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New Somerville Bike Plan Envisions Bike Routes On 1/4 of the City’s Streets

New bike lanes on the Fellsway bridge across the Mystic River, between Somerville and Medford.

Bike lanes installed in the summer of 2021 on the Fellsway between Medford and the Assembly Row district in Somerville link waterfront paths on both sides of the Mystic River.

The City of Somerville is on the cusp of adopting a new bike network plan that aims to give people of all ages safe bicycling routes to every corner of the city.

"We are committed to rapidly de-carbonizing our transportation system," wrote Somerville Mayor Katjana Ballantyne in the preamble of the new Somerville Bicycle Network Plan. "We are committed to saving lives by installing protected bike lanes and physical traffic calming at the citywide scale. We are committed to connecting our residents and workers to economic opportunity. This Bicycle Network Plan will help us achieve these community priorities."

The centerpiece of the document, which is the subject of a public hearing with the Somerville City Council on Wednesday evening, is a map that shows a dense, interconnected network of physically-separated bike lanes, off-street pathways, and traffic-calmed neighborhood streets throughout the city:

An animated GIF showing two maps of Somerville. The first frame illustrates the city's current bike route network, which includes a handful of streets with painted bike lanes (mostly in the southern and western parts of the city, between Davis and Union Squares) and a few protected bike lanes on parts of Broadway and Somerville Avenue. The second frame shows a much denser network of bike routes covering the entire city, including the new Somerville Community Path and proposed physically-protected bike lanes on streets like Highland Avenue and McGrath Highway.
An animated GIF illustrating Somerville's current bike network and the much denser network of protected bike lanes and traffic-calmed neighborhood streets envisioned in the city's new Bike Network Plan. Take a closer look at the proposed network map here. Courtesy of the City of Somerville.

The plan recommends "protected" bike lanes – lanes that are physically separated from motor vehicle traffic – on busier streets like Highland Avenue, Broadway, Summer Street, and Powder House Boulevard (those streets today generally only have painted bike lanes, or none at all).

In between, smaller streets that provide good connections between neighborhoods would get traffic-calming design treatments, like speed humps and narrowed intersections, to discourage cut-through motor vehicle traffic.

If the city follows through with the plan, approximately a quarter of the city's public streets would be part of the city's bike network, whether with protected bike lanes or with traffic-calming features.

Local bike advocates say that it's an exciting plan, but warn that the city has a lot of work to do to actually implement all the proposed new bike routes.

"I'm overall pretty happy with (the plan), but it all comes down to execution," wrote Somerville resident Joan Liu in an email to StreetsblogMASS. "Somerville has a lot of plans but falls short on execution, including the Vision Zero Action Plan, SomerVision2040, the Climate Forward plan, the Open Space Task Force Strategy, the Americans with Disabilities Act (ADA) Transition Plan, and Complete Streets. In some of these cases, lacking in-house construction capabilities is limiting our ability to execute, so I and other Somerville Alliance for Safe Streets members hope to see the desire to move faster on implementation reflected in the upcoming budget."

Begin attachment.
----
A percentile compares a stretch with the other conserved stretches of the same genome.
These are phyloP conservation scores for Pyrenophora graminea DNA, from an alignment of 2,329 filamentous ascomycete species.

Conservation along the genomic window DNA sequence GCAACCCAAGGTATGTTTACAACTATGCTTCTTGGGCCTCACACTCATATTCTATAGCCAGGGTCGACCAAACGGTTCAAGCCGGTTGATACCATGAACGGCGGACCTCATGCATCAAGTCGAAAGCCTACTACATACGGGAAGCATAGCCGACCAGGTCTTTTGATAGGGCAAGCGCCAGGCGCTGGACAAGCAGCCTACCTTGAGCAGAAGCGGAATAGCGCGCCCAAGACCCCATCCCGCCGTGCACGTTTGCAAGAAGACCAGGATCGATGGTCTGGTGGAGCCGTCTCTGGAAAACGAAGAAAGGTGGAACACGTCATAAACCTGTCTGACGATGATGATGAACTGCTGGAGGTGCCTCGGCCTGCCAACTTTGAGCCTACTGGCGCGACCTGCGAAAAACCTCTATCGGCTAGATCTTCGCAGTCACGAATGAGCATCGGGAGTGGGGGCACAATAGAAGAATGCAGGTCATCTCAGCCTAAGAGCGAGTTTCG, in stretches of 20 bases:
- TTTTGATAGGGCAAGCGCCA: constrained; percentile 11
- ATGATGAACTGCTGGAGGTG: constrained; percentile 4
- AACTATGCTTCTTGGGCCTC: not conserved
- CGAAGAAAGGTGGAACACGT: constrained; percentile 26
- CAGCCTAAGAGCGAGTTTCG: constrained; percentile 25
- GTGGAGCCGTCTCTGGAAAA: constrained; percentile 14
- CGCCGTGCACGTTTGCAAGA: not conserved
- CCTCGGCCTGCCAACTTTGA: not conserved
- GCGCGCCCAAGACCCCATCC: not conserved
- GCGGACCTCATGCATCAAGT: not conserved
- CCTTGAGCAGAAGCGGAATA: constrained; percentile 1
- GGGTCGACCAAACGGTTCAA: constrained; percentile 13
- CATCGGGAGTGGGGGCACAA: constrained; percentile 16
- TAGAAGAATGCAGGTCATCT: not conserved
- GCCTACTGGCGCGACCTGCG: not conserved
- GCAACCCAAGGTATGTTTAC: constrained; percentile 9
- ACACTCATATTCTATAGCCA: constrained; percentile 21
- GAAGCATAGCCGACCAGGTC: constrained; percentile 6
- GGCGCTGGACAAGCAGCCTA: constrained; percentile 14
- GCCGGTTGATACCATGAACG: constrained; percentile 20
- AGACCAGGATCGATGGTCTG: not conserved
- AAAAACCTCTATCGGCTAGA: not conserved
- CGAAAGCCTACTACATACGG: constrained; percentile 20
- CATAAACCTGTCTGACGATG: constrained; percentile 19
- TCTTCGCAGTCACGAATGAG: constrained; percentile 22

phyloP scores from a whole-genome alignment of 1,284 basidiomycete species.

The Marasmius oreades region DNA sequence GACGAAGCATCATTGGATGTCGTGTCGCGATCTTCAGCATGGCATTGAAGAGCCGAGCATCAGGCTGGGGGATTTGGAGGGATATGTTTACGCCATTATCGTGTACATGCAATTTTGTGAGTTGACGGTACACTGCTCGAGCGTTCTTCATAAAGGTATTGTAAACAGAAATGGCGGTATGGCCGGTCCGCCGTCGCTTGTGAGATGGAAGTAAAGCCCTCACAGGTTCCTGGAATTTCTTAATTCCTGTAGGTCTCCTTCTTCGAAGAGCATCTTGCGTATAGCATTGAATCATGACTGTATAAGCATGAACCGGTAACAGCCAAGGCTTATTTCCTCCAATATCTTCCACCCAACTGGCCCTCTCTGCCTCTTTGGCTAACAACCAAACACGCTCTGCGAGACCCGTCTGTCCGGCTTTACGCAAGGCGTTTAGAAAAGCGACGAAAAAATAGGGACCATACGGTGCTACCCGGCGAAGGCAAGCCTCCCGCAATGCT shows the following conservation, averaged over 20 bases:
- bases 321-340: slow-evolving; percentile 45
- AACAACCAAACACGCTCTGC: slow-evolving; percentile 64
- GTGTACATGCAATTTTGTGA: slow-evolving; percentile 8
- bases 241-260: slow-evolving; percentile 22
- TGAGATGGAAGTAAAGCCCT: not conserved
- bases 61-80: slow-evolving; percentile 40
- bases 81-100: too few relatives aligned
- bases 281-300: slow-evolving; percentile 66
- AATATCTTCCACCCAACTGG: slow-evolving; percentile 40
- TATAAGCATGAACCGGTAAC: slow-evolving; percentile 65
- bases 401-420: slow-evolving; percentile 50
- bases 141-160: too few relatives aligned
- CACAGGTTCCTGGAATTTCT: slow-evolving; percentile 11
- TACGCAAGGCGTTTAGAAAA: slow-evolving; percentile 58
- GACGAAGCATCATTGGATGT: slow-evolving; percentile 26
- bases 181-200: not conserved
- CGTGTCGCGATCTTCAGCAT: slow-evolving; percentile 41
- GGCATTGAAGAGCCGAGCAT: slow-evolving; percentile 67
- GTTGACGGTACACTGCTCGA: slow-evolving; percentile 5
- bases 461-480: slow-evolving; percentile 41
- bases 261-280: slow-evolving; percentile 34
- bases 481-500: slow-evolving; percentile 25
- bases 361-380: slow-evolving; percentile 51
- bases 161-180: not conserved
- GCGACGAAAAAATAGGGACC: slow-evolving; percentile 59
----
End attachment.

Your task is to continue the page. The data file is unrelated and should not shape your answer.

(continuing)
The City of Somerville’s Climate Forward Plan targets 50 percent of the city's trips to be made by public transit, and an additional 15 percent of trips by bicycle by 2050.

According to a city spokesperson, a handful of quick-build projects recommended in the plan are already in the works for 2023, including new protected bike lanes on Grand Union Boulevard in the Assembly Row neighborhood, a short extension of shared bus and bike lanes on Broadway near Foss Park,  and a new 1/3-mile-long parking-protected bike lane on Powder House Boulevard next to the Tufts University campus.

Transportation staff in Somerville's City Hall are also focusing on drafting and publishing new design guides for new bicycle facilities, including guidelines for bike parking and new wayfinding signage.

Another major project currently underway – the Spring Hill Sewer Separation Project – will build physically-protected bike lanes on Summer Street (in the westbound direction only from Vinal Avenue to Spring Street) and Central Street (in both directions, between Summer and Highland Ave.) in 2024, after the city finishes rebuilding sewer and stormwater pipes under those streets.

As we've reported previously, that sewer project could also lay the groundwork for one of the bigger bikeway projects envisioned in the new bike network plan, on Highland Avenue. Earlier this year, Mayor Ballantyne's office requested $12.8 million in the city's 5-year capital budget to build physically-protected bike lanes on that street by 2027.

The Somerville City Council's Traffic and Parking Committee is holding an online public hearing on the bike network plan on Wednesday, May 31st, at 6 p.m.

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